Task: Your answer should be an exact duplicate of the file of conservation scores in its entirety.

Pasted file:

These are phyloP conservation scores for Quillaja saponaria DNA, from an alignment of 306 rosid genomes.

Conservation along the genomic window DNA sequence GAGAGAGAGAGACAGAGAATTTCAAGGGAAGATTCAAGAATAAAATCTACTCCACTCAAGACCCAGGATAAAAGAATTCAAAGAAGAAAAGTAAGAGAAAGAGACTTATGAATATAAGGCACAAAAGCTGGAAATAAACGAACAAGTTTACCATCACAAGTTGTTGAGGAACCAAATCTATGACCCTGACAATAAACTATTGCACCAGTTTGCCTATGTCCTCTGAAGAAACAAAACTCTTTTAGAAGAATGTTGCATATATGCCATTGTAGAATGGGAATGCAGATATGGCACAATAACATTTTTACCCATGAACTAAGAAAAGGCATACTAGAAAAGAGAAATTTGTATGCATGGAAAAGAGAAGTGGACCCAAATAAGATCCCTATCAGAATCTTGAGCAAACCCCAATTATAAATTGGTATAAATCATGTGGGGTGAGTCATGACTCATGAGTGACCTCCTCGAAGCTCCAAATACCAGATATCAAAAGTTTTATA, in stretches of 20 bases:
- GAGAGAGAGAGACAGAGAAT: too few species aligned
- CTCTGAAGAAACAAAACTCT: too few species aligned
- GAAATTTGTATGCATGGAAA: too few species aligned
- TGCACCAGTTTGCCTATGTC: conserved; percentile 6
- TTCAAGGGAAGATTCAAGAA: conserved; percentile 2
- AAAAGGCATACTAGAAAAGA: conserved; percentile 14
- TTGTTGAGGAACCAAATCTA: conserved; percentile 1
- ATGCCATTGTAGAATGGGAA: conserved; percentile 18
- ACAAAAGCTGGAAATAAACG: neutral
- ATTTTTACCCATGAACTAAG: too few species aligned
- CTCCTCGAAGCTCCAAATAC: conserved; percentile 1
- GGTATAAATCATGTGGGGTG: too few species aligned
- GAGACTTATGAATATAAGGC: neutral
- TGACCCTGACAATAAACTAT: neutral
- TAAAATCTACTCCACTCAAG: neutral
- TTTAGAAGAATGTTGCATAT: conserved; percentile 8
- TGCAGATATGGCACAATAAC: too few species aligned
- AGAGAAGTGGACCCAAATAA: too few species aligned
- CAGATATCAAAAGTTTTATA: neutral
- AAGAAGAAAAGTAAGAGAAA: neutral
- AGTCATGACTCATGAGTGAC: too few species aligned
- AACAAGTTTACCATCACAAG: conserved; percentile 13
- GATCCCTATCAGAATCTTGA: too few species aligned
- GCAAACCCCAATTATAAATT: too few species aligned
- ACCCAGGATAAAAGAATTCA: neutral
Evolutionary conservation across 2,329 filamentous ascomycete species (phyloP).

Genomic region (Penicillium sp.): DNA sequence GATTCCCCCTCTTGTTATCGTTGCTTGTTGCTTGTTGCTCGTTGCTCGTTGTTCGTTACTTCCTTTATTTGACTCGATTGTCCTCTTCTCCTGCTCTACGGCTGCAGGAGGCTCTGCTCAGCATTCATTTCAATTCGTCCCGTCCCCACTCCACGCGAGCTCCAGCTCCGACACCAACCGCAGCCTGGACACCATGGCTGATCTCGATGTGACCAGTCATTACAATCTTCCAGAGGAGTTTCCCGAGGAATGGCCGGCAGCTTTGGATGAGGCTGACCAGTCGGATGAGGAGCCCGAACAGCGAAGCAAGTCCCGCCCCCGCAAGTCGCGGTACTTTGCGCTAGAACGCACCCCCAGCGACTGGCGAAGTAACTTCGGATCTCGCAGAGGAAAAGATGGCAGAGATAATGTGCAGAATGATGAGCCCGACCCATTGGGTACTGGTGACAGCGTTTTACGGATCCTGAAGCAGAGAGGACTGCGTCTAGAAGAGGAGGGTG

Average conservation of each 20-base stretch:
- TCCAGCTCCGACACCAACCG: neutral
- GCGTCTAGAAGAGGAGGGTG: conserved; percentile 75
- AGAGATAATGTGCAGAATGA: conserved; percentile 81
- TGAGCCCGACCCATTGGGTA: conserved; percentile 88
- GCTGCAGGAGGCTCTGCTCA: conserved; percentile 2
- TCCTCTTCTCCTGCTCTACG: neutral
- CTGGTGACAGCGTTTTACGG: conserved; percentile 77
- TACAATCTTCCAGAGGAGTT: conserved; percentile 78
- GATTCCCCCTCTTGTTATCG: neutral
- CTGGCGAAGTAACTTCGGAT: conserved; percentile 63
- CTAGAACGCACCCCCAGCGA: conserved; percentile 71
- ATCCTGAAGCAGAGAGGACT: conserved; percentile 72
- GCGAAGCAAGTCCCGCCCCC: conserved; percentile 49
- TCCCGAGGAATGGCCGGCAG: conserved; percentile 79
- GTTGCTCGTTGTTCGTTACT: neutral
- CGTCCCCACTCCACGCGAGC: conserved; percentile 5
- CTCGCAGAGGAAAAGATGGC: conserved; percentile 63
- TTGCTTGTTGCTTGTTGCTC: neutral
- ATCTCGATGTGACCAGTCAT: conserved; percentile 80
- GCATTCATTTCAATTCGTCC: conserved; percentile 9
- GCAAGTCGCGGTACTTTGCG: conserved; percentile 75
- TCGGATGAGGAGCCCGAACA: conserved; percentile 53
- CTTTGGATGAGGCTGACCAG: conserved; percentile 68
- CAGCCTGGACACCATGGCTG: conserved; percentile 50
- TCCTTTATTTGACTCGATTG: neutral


These are phyloP conservation scores for Quillaja saponaria DNA, from an alignment of 306 rosid genomes.

Conservation along the genomic window DNA sequence GAGAGAGAGAGACAGAGAATTTCAAGGGAAGATTCAAGAATAAAATCTACTCCACTCAAGACCCAGGATAAAAGAATTCAAAGAAGAAAAGTAAGAGAAAGAGACTTATGAATATAAGGCACAAAAGCTGGAAATAAACGAACAAGTTTACCATCACAAGTTGTTGAGGAACCAAATCTATGACCCTGACAATAAACTATTGCACCAGTTTGCCTATGTCCTCTGAAGAAACAAAACTCTTTTAGAAGAATGTTGCATATATGCCATTGTAGAATGGGAATGCAGATATGGCACAATAACATTTTTACCCATGAACTAAGAAAAGGCATACTAGAAAAGAGAAATTTGTATGCATGGAAAAGAGAAGTGGACCCAAATAAGATCCCTATCAGAATCTTGAGCAAACCCCAATTATAAATTGGTATAAATCATGTGGGGTGAGTCATGACTCATGAGTGACCTCCTCGAAGCTCCAAATACCAGATATCAAAAGTTTTATA, in stretches of 20 bases:
- GAGAGAGAGAGACAGAGAAT: too few species aligned
- CTCTGAAGAAACAAAACTCT: too few species aligned
- GAAATTTGTATGCATGGAAA: too few species aligned
- TGCACCAGTTTGCCTATGTC: conserved; percentile 6
- TTCAAGGGAAGATTCAAGAA: conserved; percentile 2
- AAAAGGCATACTAGAAAAGA: conserved; percentile 14
- TTGTTGAGGAACCAAATCTA: conserved; percentile 1
- ATGCCATTGTAGAATGGGAA: conserved; percentile 18
- ACAAAAGCTGGAAATAAACG: neutral
- ATTTTTACCCATGAACTAAG: too few species aligned
- CTCCTCGAAGCTCCAAATAC: conserved; percentile 1
- GGTATAAATCATGTGGGGTG: too few species aligned
- GAGACTTATGAATATAAGGC: neutral
- TGACCCTGACAATAAACTAT: neutral
- TAAAATCTACTCCACTCAAG: neutral
- TTTAGAAGAATGTTGCATAT: conserved; percentile 8
- TGCAGATATGGCACAATAAC: too few species aligned
- AGAGAAGTGGACCCAAATAA: too few species aligned
- CAGATATCAAAAGTTTTATA: neutral
- AAGAAGAAAAGTAAGAGAAA: neutral
- AGTCATGACTCATGAGTGAC: too few species aligned
- AACAAGTTTACCATCACAAG: conserved; percentile 13
- GATCCCTATCAGAATCTTGA: too few species aligned
- GCAAACCCCAATTATAAATT: too few species aligned
- ACCCAGGATAAAAGAATTCA: neutral
Evolutionary conservation across 2,329 filamentous ascomycete species (phyloP).

Genomic region (Penicillium sp.): DNA sequence GATTCCCCCTCTTGTTATCGTTGCTTGTTGCTTGTTGCTCGTTGCTCGTTGTTCGTTACTTCCTTTATTTGACTCGATTGTCCTCTTCTCCTGCTCTACGGCTGCAGGAGGCTCTGCTCAGCATTCATTTCAATTCGTCCCGTCCCCACTCCACGCGAGCTCCAGCTCCGACACCAACCGCAGCCTGGACACCATGGCTGATCTCGATGTGACCAGTCATTACAATCTTCCAGAGGAGTTTCCCGAGGAATGGCCGGCAGCTTTGGATGAGGCTGACCAGTCGGATGAGGAGCCCGAACAGCGAAGCAAGTCCCGCCCCCGCAAGTCGCGGTACTTTGCGCTAGAACGCACCCCCAGCGACTGGCGAAGTAACTTCGGATCTCGCAGAGGAAAAGATGGCAGAGATAATGTGCAGAATGATGAGCCCGACCCATTGGGTACTGGTGACAGCGTTTTACGGATCCTGAAGCAGAGAGGACTGCGTCTAGAAGAGGAGGGTG

Average conservation of each 20-base stretch:
- TCCAGCTCCGACACCAACCG: neutral
- GCGTCTAGAAGAGGAGGGTG: conserved; percentile 75
- AGAGATAATGTGCAGAATGA: conserved; percentile 81
- TGAGCCCGACCCATTGGGTA: conserved; percentile 88
- GCTGCAGGAGGCTCTGCTCA: conserved; percentile 2
- TCCTCTTCTCCTGCTCTACG: neutral
- CTGGTGACAGCGTTTTACGG: conserved; percentile 77
- TACAATCTTCCAGAGGAGTT: conserved; percentile 78
- GATTCCCCCTCTTGTTATCG: neutral
- CTGGCGAAGTAACTTCGGAT: conserved; percentile 63
- CTAGAACGCACCCCCAGCGA: conserved; percentile 71
- ATCCTGAAGCAGAGAGGACT: conserved; percentile 72
- GCGAAGCAAGTCCCGCCCCC: conserved; percentile 49
- TCCCGAGGAATGGCCGGCAG: conserved; percentile 79
- GTTGCTCGTTGTTCGTTACT: neutral
- CGTCCCCACTCCACGCGAGC: conserved; percentile 5
- CTCGCAGAGGAAAAGATGGC: conserved; percentile 63
- TTGCTTGTTGCTTGTTGCTC: neutral
- ATCTCGATGTGACCAGTCAT: conserved; percentile 80
- GCATTCATTTCAATTCGTCC: conserved; percentile 9
- GCAAGTCGCGGTACTTTGCG: conserved; percentile 75
- TCGGATGAGGAGCCCGAACA: conserved; percentile 53
- CTTTGGATGAGGCTGACCAG: conserved; percentile 68
- CAGCCTGGACACCATGGCTG: conserved; percentile 50
- TCCTTTATTTGACTCGATTG: neutral